Bow Arts & Wilmott Dixon
Where the A12 crosses the A13 in Poplar is the Aberfeldy Estate. We were commissioned to develop a Public Art and Way Finding strategy for the soon-to-be developed parts of the estate. As with all of our projects, we developed our designs collaboratively to ensure the overarching narrative for public art within Aberfeldy New Village will be relevant for existing and new residents across the lifetime of this development.
September 2014 - March 2015.
Looking closely at the rich history of the East India Dock we explored themes of trade to find a ‘launching off point’. We developed and expanded these themes into an intriguing multi-layered narrative.
In order to have on-site presence and to showcase artefacts alluding to trade we created a mobile cart of curiosities that can promenade through Aberfeldy and visit the existing community groups we identified, encouraging people to stop, explore and trade senses with us, in any language.
We created the blog ‘Aberfeldy Trading Senses’ to hold this content and promoted it throughout our project with local help. From start to finish, our project had a wide and diverse reach, including toddler and parent groups, schools, an elderly lunch club, craft groups and womens' groups.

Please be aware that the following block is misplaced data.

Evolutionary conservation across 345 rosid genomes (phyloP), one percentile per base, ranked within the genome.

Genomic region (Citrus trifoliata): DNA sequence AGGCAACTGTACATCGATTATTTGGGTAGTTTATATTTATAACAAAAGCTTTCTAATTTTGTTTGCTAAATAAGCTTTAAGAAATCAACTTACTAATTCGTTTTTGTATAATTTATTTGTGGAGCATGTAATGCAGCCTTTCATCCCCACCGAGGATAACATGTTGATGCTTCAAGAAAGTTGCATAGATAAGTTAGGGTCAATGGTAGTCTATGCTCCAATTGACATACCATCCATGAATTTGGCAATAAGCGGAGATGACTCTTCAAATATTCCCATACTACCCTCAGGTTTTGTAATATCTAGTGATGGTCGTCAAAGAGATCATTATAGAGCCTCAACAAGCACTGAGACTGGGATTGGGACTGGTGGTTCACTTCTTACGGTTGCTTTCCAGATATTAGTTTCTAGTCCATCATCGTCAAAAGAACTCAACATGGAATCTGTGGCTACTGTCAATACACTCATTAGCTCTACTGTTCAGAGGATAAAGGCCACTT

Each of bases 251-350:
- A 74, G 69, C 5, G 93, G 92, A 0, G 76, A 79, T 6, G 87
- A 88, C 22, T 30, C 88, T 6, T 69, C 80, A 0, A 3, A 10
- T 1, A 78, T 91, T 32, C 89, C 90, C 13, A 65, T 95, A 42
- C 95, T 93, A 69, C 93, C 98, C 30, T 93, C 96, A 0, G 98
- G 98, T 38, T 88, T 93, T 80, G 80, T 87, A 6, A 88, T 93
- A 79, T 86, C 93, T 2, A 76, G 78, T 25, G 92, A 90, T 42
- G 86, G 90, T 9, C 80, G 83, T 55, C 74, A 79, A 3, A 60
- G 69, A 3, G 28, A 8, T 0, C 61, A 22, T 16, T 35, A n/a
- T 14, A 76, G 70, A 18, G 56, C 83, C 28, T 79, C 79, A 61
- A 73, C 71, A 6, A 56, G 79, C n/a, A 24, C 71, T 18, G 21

We raised awareness of our project through a range of creative workshops. We noted a local appetite for needlecraft, so developed our Paisley block printing workshop to include an embroidered component which allowed participants to make a bag - then hosted a ‘paisley party’ showcasing the finished embroidered bags. The party, which also invited families to decorate paisley biscuits and make badges, helped root our project and team more firmly in the minds of the community.
We maintained an on street presence throughout the project, in and around the Aberfeldy Centre, the 309 bus stop and Chrisp Street Market.
Working with imported spices (related to the trade history of the area) we invited residents to cook a batch of E14 mango chutney in the Aberfeldy Centre. We invited them to prepare the ingredients, package the jars and then take the chutney home to share with family. We ran a stall at Chrisp Street market to share the flavours more widely, introduce other people to the project and increase awareness of the new development.
As well as the engagement and participatory workshops, we put together detailed designs and recommendations for the artistic interventions such as paving, cast bronze objects, carved boulders and the meridian line, all to be installed along the sites linear park. All of these interventions to the landscape were created with the local history in mind and in turn influenced by a number of community workshops; from pattern making, to tea cup design and from mango chutney cooking to paisley embroidery.